August 10, 2008, marked the 20th anniversary of President Ronald Reagan’s signing of the Civil Liberties Act of 1988 (CLA). This historic legislation authorized the government’s apology and monetary restitution to each Japanese American who had been forcibly removed from the West Coast, incarcerated in America’s World War II concentration camps and was alive on the day of the signing of the redress bill. The CLA also required that each recipient must have been a U.S. citizen or permanent resident alien during the war. The presidential apology and reparations were ultimately provided to over 82,220 survivors.
The 20th anniversary is acknowledged by many Japanese American organizations for its significance not only to the JA community, but for its relevance to today’s concerns about the violations of civil and constitutional rights in the name of national security, the excesses of presidential authority, and the targeting of ethnic and religious minorities after the attacks of September 11, 2001.
NCRR’s Role in the Campaign
The Strength of Grassroots Activism
Every person who wrote a letter, signed a petition, sent a mail-a-gram, donated even a few dollars, attended a meeting or Day of Remembrance program was a participant in the over-eight -year campaign for redress and reparations. The grassroots campaign encouraged each person to get involved and valued each person’s effort as an important contribution to the struggle.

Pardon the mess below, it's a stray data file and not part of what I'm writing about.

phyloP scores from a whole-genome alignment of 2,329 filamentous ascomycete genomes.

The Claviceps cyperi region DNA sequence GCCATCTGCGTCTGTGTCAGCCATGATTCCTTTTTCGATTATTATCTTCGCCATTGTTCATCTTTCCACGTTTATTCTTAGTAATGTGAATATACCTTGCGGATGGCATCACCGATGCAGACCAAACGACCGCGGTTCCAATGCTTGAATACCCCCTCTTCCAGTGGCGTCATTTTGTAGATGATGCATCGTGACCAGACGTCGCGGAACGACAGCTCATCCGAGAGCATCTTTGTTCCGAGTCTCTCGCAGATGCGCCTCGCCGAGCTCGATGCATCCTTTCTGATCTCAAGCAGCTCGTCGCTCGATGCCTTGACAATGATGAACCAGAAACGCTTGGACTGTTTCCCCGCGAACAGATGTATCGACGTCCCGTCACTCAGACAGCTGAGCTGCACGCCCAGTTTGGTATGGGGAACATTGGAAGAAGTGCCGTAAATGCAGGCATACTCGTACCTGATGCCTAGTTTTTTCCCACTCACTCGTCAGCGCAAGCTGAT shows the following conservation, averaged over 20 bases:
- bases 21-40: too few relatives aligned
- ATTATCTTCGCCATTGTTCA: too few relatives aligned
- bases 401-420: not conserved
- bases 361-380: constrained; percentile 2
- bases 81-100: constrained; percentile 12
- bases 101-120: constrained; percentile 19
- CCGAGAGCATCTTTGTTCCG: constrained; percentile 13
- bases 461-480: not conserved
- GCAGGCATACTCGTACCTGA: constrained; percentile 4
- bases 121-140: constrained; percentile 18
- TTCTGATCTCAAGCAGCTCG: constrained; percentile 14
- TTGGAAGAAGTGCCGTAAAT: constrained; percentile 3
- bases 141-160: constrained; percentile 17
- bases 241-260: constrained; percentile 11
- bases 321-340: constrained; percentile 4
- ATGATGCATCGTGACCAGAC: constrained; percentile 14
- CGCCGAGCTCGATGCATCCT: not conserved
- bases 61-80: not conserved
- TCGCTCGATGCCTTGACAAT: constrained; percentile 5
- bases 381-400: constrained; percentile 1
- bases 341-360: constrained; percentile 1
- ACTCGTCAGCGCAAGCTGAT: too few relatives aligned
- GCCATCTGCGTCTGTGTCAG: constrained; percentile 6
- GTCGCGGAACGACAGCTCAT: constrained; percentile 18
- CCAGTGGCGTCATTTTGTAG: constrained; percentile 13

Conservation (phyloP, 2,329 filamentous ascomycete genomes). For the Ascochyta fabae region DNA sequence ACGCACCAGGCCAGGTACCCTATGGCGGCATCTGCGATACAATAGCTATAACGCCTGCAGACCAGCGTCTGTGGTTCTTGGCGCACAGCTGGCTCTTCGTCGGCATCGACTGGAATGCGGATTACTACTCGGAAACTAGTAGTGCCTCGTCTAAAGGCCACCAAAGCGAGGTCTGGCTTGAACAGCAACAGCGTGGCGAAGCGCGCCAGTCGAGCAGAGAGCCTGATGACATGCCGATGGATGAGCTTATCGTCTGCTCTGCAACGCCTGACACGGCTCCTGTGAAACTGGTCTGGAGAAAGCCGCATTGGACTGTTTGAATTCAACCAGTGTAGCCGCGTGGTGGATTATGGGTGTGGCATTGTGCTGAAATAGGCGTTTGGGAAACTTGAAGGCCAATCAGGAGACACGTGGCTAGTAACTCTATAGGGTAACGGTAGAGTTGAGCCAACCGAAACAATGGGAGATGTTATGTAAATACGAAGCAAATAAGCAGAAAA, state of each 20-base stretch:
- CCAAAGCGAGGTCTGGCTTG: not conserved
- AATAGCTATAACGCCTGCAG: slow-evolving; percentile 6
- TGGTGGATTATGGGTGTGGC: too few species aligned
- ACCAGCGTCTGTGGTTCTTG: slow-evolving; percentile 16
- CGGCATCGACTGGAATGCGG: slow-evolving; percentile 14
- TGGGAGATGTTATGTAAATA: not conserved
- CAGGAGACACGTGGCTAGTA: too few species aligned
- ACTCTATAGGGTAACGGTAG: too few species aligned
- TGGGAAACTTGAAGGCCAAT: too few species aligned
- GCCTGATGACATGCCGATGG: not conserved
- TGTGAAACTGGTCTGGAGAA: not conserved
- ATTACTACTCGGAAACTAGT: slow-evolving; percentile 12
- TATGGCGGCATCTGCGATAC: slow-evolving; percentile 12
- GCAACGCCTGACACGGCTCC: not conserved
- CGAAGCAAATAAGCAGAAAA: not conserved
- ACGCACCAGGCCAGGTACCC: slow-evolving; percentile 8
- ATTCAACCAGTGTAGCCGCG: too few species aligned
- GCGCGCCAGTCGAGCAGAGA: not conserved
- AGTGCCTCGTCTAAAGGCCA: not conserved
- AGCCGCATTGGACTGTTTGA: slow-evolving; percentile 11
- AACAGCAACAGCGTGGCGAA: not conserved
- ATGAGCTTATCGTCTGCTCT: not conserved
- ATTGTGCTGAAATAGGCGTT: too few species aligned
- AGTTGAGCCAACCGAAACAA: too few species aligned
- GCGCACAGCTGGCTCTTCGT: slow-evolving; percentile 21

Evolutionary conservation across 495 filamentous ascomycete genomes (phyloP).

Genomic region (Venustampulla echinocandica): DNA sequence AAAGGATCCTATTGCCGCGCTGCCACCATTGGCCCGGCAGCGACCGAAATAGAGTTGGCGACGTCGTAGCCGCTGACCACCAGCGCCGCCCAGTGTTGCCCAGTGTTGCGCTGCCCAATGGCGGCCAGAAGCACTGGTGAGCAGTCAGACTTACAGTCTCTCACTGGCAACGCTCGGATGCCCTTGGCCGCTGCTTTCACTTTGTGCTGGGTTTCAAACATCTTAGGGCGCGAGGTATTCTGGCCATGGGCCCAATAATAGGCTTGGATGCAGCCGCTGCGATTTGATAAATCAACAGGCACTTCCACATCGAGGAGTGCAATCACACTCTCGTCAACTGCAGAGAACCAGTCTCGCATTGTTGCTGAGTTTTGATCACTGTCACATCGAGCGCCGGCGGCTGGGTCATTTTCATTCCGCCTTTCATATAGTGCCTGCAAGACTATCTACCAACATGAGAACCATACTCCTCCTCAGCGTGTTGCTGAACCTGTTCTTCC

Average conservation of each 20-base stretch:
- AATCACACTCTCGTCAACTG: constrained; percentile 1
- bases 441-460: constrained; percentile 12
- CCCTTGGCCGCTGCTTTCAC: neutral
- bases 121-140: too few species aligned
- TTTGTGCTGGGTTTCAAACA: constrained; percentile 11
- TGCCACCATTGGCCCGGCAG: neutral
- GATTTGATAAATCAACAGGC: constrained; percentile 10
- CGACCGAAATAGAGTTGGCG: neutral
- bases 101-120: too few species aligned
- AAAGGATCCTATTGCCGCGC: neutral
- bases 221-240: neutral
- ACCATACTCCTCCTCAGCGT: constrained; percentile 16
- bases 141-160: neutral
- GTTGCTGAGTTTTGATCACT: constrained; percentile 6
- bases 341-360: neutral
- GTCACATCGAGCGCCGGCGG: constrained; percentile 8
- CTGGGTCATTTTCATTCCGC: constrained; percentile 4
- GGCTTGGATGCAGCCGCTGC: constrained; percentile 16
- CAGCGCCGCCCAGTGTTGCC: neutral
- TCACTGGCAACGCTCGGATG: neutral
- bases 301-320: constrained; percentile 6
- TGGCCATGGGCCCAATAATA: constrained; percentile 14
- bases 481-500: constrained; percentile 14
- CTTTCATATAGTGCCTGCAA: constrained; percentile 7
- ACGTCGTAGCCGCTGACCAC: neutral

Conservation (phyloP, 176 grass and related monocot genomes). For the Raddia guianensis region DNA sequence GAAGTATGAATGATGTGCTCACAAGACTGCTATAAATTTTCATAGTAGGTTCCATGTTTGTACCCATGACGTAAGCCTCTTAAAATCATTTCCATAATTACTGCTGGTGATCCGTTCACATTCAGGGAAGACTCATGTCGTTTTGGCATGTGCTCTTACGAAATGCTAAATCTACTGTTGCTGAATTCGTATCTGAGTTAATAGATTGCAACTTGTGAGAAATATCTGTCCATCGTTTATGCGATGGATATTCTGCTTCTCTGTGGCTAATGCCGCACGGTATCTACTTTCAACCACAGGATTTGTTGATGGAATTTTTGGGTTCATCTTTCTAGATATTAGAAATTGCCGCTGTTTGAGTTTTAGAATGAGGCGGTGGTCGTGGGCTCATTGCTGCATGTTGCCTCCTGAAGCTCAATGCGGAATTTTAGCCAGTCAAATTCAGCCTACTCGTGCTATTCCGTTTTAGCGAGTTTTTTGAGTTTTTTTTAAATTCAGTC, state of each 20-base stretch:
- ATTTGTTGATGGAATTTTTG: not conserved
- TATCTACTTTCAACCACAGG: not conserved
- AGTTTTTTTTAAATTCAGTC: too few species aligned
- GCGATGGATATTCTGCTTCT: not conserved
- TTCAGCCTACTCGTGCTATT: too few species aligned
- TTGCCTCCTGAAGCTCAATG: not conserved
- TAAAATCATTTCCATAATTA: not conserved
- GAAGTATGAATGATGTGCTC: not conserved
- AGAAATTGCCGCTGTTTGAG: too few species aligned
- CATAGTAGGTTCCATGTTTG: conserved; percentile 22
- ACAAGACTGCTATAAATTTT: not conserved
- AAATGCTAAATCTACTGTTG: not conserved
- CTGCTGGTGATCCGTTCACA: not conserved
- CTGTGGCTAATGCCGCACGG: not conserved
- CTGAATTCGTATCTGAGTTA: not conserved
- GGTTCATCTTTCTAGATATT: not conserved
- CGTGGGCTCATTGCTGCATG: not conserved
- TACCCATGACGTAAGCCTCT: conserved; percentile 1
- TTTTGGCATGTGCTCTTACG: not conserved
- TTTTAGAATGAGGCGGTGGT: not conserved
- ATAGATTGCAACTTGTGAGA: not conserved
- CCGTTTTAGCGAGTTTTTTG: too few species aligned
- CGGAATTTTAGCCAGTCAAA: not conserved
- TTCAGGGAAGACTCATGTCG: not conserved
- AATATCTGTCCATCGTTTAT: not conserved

When President Reagan signed the redress bill in 1988, the Nikkei legislators and important Congressional friends stood around him. Senators Spark Matsunaga, Daniel Inouye, and Congressional members Norman Mineta, Robert Matsui, Patricia Saiki were there along with Barney Frank who was one of redress’ staunchest supporters. The importance of our Nikkei legislators and key friends was critical to the passage of the Act. Of tremendous importance, also, was the work of community members and the support of friends in the Latino, African American, and other communities. The earliest steps in the campaign focused on small meetings in homes, churches, and community organizations to talk about the camp experience and the importance of seeking redress. After almost 40 years, many Nikkei were reluctant to discuss this topic. Others, however, were grateful for this fledgling campaign.
Claiming our History
Their stories revealed little known consequences of the forced evacuation and imprisonment. We learned about families who had been separated by the government during the incarceration. With the government’s coercion, some families chose to go to war-torn Japan in order to reunite. Some families were never reunited. We found out about the Japanese from Latin America who were abducted by the U.S. government to be used as prisoners of war in a hostage exchange program with Japan.
Through the community’s redress campaign many more important parts of our history were revealed. We more fully realized the extent of the devastating effects of the government’s actions. Individuals and families were left with deep feelings of shame and tremendous loss. And, our community suffered painful schisms that remain even today. NCRR strongly demanded, “Redress Now! Reparations Now!”
The Community’s Victory
The victory, more than 40 years after the end of WWII, was spurred by the lessons of the Civil Rights Movement, and the inspiration of leaders such as Dr. Martin Luther King, Ghandi, and Cesar Chavez.
Critical Factors in the Redress Campaign: